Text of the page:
Trivial Software?

All software is hard.  Building good software is not trivial, but the challenges I face are different depending the intended use of my software.  For me it helps if I put software into three categories

  1. Critical – this controls nuclear power plants, medical equipment or aircraft control systems.  If it breaks a lot of people die.
  2. Enterprise Class – If it breaks I cannot run my business (pay my suppliers, pay my employees, serve my customers)
  3. Trivial – If it breaks I can’t check the latest sports results, or post my opinions on my lunch to facebook and twitter

The tolerance of the consumers of each of the above software for failure is quite different and as such the speed with which new features can be delivered and implemented will differ.  If the pilot of your plane sees a pop up on his screen right before he takes off saying “An update is available for your autopilot software, would you like to install it now?”;  would you want him to click ‘Yes’?

I build Enterprise software, which is the middle ground.  I certainly have to spend a lot of my time ensuring that what we build is robust and reliable, but there is plenty of scope to innovate.  I respect the people who build there other types of software as they each have their own unique challenges.  Critical software has to be totally safe and reliable and those pressures are obvious.  What I class as trivial software is a challenge because you have to move with the market and bring out new features and innovations very fast and keep your customers very happy and engaged because they can move easily to another product.  What is trivial software to the users may well be critical to your ability to make money and pay your own bills.

Do you agree with my categories, or do you prefer to slice it another way?  Is trying to categorize software a futile exercise?  Am I just trying to be controversial by calling some people’s life passion trivial?  Have your say in the comments below.

Little Data and The Semantic Enterprise

Small dataI have taken this term and the inspiration to get some of my thoughts in this area into a post from Jake’s recent post on the excellent AppsLab blog, I have been thinking about personalizing experiences in software for a long time but I had not ever called it little data.  It somewhat fits with thoughts I have had around The Semantic Enterprise, which is my preferred term but I think I have a different perspective on it than other people.

So my idea here is that we make use of the data we have about a person and what they do to get the small amounts of data that they really need to them, even though they didn’t know the data was there or that they needed it.  This is perfect for enterprises software because we have a lot of data about your life inside the enterprise and also a lot of data about other people similar to you and we have a whole load of data very relevant to you so we just have to pull those things together – should be simple right?

I will give an example that I noticed where this is done badly.  When I first had children, I bought new born diapers from amazon, then I started buying slightly larger diapers and then I bought a book on potty training, my buying needs progressed in a somewhat predictable way.  Amazon continued to recommend potty training books and diaper related items long after I had bought my past potty training book.  This is a case of good logic to figure out people who buy X also buy Y, but not good to be really smart and predict how my needs progress over time.  In the enterprise our needs also change over time, so we should try to predict that and help you get what you need.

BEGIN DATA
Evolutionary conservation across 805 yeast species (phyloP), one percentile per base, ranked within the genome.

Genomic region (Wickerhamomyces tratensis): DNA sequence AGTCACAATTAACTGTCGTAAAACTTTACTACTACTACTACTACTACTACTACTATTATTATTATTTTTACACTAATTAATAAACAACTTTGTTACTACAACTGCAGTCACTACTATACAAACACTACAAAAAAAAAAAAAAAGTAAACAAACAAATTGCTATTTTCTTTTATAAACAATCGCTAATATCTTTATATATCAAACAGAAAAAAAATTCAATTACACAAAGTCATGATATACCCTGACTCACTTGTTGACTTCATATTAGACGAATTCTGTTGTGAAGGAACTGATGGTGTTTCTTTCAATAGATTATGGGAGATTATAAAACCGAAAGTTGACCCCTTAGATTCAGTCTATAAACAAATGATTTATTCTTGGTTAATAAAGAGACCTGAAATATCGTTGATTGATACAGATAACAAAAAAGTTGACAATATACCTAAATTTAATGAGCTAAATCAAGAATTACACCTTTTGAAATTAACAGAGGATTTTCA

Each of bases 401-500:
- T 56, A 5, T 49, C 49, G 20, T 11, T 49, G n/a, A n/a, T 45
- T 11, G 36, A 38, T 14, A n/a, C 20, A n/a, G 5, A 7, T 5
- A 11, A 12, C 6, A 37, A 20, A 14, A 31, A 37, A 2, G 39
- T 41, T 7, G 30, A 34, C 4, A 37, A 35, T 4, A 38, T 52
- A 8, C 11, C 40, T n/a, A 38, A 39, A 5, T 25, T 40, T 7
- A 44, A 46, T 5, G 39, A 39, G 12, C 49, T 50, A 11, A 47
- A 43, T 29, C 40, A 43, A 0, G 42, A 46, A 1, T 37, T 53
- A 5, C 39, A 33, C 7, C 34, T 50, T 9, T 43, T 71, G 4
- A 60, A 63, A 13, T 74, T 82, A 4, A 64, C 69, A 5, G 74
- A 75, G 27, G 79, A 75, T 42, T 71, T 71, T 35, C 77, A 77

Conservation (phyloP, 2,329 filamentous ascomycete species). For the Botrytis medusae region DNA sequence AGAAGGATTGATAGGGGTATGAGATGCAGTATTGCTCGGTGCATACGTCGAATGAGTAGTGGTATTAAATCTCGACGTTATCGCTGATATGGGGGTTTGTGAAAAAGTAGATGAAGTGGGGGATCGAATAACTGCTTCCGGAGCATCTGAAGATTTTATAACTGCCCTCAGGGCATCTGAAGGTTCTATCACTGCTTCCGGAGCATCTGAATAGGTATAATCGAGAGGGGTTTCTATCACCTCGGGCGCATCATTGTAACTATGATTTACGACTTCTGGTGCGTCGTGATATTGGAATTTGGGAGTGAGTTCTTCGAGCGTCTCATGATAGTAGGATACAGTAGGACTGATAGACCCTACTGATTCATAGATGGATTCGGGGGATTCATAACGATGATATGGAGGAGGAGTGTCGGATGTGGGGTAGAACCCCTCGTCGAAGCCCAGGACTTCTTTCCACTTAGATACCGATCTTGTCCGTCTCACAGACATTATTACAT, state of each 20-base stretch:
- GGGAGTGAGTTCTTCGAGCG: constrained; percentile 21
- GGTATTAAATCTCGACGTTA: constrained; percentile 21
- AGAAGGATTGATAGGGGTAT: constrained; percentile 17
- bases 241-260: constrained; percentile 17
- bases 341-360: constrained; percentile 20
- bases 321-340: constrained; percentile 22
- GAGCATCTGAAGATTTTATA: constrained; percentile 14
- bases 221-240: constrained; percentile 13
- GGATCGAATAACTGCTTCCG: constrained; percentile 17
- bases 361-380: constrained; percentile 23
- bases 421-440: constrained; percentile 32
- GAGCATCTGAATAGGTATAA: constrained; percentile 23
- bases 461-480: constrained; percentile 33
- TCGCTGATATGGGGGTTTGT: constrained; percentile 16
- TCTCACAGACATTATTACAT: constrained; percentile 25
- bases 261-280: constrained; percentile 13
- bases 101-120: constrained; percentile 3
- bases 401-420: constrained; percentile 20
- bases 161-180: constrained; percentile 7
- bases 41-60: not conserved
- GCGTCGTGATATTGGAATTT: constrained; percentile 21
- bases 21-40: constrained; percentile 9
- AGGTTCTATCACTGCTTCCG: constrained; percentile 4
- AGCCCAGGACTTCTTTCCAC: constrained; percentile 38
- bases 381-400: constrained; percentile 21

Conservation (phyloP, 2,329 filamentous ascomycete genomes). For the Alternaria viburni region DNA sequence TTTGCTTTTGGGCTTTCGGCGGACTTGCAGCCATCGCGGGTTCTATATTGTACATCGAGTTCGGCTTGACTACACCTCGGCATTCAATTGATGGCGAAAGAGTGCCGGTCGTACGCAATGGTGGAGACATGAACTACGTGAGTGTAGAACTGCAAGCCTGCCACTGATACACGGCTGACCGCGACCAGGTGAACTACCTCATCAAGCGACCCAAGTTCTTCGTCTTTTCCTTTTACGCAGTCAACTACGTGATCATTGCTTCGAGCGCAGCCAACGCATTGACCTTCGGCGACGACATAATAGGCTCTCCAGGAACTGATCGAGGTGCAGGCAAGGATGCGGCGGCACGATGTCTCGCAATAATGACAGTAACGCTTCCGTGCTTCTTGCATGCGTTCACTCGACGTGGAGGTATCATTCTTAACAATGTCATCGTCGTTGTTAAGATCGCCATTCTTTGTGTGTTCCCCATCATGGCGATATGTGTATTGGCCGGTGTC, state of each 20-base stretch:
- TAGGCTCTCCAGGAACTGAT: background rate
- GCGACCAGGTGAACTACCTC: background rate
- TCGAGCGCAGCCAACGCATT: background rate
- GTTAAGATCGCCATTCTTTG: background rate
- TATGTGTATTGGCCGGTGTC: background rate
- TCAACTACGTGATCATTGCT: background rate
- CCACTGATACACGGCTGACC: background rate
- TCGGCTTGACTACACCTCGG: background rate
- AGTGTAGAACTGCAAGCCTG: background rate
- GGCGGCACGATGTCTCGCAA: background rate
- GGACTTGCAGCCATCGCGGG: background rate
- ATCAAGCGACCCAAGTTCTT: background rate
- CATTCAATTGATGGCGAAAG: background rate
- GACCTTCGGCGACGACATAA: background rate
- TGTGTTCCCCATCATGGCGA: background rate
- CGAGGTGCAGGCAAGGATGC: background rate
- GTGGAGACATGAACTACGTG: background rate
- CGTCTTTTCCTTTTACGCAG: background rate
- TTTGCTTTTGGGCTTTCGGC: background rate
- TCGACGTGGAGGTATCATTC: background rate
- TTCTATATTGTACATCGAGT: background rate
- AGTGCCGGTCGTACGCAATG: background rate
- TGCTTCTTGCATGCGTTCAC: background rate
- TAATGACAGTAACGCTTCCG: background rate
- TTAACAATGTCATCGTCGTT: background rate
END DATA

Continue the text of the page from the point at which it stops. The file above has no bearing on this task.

So to give an example in the enterprise, I might want to recommend an online training resource on managing my employee’s expenses or doing performance reviews after I am newly promoted to a manager title, but I should not blindly push that to every manager even if they have been a manager for many years.  In finance the reports I have on my homepage would change based on my activities in the system, if last quarter I was the person approving last minute adjustments for the Slovakian Ledger, then maybe I want to see some reports on the Slovakian Ledger a little earlier in the cycle to get ahead of the process this quarter.  However if I happen to be set up as an approver for the Slovakian ledger but have never approved anything in that ledger maybe I am not going to be interested in having those reports pushed to me.

As you can imagine the possibilities are huge and very exciting, I have barely scratched the surface.  I’ll be giving this a lot of thought and bouncing ideas of smart people.  Your opinions are also very welcome, use the comments below.

Let me know your thoughts in the comments section below.

To cc:, or not to cc:, that is the question

One of my favorite Oracle Bloggers, Floyd Teter often uses Rock Lyrics quotes to open his posts.  I’ve blogged before about email management (26,138 Emails in My Inbox (and I feel fine) using a play on an REM song, but I thought I’d be a little more upscale today and go with Shakespear.

That is the question

To be, or not to be, that is the question.

I decided to write this post in response to a post on the Talented Apps blog, by Sri Subramanian discussing how we process lots of information from feeds, twitter and emails and mentioning that adding people to the cc: on an email is ok as long as the subject is good so they can filter.  I disagree.  There is a very big difference between email and feeds (RSS, twitter, facebook feed, blogs etc), one is like me going to a bookstore and browsing and the other is like junk mail, let’s compare the two.

Junk mail –  somebody gets my address and specifically sends a message to me and it is delivered right to my door and I have to look at it and chuck into the recycle bin that I keep close to where I pick up my mail.  If I don’t like something I’m sent, I cannot easily stop them sending more.